The Joplin School Board will meet for a work session Tuesday to discuss the district’s potential participation in Missouri Southern State University’s new Center for Advanced Professional Studies, also known as MOSO CAPS.

The CAPS program is a national model for collaboration among school districts, higher education and industry. It offers high school students, typically juniors and seniors, the opportunity to see life on a college campus while working toward a professional goal in local industry.

The Missouri Southern-based program aims to partner with the Joplin, Webb City and Carl Junction school districts. Students from those three public school districts would be mentored by area professionals and MSSU faculty while they are immersed in a professional setting, earning six college credits per year.

Missouri Southern’s CAPS program, to begin in August 2022, will be the 75th in the nation and the first housed on a college campus, officials said in July in announcing the program’s launch. Courses will evolve based on industry need, but three fields of focus have been identified as health sciences, human services, and business, marketing and entrepreneurship, the university said.

“Community partnership is the ‘why’ behind this program,” said Suzanne Hull, director of MOSO CAPS, in a July statement. “It is creating opportunities for students to explore what they think they want to do for a career, and it’s an opportunity for industries to grow their own workforce and be very selective.”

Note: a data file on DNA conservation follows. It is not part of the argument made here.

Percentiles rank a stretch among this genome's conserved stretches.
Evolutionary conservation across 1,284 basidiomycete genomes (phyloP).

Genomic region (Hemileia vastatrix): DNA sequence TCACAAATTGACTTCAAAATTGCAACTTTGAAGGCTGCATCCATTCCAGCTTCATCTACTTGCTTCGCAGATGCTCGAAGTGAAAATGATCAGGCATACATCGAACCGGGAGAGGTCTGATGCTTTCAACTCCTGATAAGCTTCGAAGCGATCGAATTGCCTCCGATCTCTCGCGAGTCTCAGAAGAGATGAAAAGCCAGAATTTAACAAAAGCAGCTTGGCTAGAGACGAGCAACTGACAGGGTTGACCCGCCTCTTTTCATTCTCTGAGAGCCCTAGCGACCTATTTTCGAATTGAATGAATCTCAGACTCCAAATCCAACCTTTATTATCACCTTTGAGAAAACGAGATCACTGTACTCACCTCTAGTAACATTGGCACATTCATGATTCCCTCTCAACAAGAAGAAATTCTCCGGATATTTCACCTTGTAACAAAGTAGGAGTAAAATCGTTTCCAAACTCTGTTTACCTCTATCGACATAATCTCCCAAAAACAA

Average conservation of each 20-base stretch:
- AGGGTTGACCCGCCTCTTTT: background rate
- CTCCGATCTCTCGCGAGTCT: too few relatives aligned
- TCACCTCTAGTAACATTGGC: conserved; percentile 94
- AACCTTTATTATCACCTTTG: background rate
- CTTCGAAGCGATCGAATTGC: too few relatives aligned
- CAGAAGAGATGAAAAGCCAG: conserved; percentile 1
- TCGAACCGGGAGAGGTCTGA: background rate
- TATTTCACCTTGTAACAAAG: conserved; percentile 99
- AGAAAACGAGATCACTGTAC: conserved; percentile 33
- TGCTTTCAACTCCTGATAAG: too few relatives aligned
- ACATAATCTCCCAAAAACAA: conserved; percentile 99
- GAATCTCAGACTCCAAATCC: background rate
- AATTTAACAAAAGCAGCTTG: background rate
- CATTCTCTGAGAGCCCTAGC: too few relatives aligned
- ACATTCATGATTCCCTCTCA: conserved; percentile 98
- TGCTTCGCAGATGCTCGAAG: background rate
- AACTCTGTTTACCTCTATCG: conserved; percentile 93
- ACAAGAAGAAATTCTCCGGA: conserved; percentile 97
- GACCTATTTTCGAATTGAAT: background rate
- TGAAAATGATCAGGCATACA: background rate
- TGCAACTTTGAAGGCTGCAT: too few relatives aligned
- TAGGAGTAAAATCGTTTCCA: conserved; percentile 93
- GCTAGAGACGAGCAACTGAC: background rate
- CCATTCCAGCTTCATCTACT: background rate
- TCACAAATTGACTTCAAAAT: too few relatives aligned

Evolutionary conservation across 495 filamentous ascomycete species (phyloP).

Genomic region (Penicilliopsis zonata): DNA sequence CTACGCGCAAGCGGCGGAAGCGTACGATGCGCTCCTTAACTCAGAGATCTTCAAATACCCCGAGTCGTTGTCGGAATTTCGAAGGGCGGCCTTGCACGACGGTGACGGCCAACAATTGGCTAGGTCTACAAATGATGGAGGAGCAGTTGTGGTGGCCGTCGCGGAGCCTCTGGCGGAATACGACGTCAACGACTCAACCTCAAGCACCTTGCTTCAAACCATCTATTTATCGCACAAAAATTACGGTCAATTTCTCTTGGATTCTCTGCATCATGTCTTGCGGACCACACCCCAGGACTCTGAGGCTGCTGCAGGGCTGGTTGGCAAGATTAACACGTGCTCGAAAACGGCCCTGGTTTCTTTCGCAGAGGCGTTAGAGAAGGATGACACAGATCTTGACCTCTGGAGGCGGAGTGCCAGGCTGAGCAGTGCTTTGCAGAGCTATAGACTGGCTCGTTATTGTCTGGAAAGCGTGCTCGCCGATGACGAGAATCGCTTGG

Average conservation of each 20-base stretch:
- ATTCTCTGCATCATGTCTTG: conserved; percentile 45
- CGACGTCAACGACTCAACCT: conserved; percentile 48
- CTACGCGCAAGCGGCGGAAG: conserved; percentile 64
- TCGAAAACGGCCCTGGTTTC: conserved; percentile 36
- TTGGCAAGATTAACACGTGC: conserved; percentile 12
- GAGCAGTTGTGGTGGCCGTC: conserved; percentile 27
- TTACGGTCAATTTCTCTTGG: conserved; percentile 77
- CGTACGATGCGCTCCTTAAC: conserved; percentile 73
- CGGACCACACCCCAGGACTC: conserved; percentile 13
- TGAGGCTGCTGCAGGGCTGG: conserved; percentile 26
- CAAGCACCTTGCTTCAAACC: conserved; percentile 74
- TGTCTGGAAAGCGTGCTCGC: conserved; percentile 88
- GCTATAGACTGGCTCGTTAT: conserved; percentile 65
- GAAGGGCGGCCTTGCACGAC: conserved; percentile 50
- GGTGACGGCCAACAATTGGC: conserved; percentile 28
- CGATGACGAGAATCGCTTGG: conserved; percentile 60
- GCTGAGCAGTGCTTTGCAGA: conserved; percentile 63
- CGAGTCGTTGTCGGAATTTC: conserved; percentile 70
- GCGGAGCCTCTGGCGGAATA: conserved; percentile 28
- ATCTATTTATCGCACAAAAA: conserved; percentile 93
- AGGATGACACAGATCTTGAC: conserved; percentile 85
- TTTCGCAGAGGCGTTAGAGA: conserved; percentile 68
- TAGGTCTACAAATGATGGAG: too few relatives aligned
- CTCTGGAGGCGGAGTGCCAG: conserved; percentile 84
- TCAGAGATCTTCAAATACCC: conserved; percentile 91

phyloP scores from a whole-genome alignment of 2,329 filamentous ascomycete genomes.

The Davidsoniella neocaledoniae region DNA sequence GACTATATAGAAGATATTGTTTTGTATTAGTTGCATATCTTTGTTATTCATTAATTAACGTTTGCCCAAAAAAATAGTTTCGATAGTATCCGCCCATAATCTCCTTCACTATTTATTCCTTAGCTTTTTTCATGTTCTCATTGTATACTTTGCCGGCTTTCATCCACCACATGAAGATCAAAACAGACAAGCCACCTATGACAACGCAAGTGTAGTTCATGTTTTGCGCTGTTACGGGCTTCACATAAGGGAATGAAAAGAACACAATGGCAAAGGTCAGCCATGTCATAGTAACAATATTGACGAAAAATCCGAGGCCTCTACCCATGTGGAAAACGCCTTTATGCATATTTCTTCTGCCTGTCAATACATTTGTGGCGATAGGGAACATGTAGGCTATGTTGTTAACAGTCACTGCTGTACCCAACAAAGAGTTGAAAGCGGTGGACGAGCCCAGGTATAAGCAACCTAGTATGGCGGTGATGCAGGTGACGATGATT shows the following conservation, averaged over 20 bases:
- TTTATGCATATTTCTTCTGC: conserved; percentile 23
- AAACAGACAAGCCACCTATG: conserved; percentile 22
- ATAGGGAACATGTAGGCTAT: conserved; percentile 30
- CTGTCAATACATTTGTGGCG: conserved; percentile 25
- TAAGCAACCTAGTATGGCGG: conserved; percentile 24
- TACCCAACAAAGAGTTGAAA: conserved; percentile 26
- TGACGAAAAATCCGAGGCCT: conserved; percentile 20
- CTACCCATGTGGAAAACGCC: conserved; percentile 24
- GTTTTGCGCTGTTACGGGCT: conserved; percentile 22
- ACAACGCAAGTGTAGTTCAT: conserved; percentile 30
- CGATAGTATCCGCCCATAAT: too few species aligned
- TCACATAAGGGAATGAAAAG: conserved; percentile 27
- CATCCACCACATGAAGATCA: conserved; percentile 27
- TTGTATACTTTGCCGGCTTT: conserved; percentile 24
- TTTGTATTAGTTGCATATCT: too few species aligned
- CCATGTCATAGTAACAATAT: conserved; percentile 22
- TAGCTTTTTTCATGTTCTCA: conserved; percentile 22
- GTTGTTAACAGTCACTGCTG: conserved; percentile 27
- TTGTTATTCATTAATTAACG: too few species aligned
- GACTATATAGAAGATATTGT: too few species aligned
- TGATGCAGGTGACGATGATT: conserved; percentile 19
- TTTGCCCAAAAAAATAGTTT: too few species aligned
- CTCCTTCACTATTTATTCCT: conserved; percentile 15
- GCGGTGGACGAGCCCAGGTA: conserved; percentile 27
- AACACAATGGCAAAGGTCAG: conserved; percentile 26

The proposed budget for the 2022-23 CAPS program is $299,760, according to documentation provided to the Joplin board. That is based on a projected enrollment of 120 students across the three school districts, with expenditures including salaries for the program director and other coordinators, use of the MSSU health sciences simulation lab, appropriate software and equipment, and other general operations.

Revenue would come from tuition paid by the three participating school districts, at an annual cost of $2,498 per student. For Joplin, for which 59 seats in the program are allotted, that amount would come to $147,382 per year, according to board documents.

The documents also show that Webb City would be allotted 35 slots, for a total cost of $87,430, and Carl Junction would be allotted 26 slots, for a total cost of $64,948. School districts would be required to pay their designated tuition amount regardless of their actual student enrollment, but they would be able to “sell” unused slots to other districts.

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Emily Younker is the managing editor at the Joplin Globe. Contact: eyounker AT joplinglobe DOT com.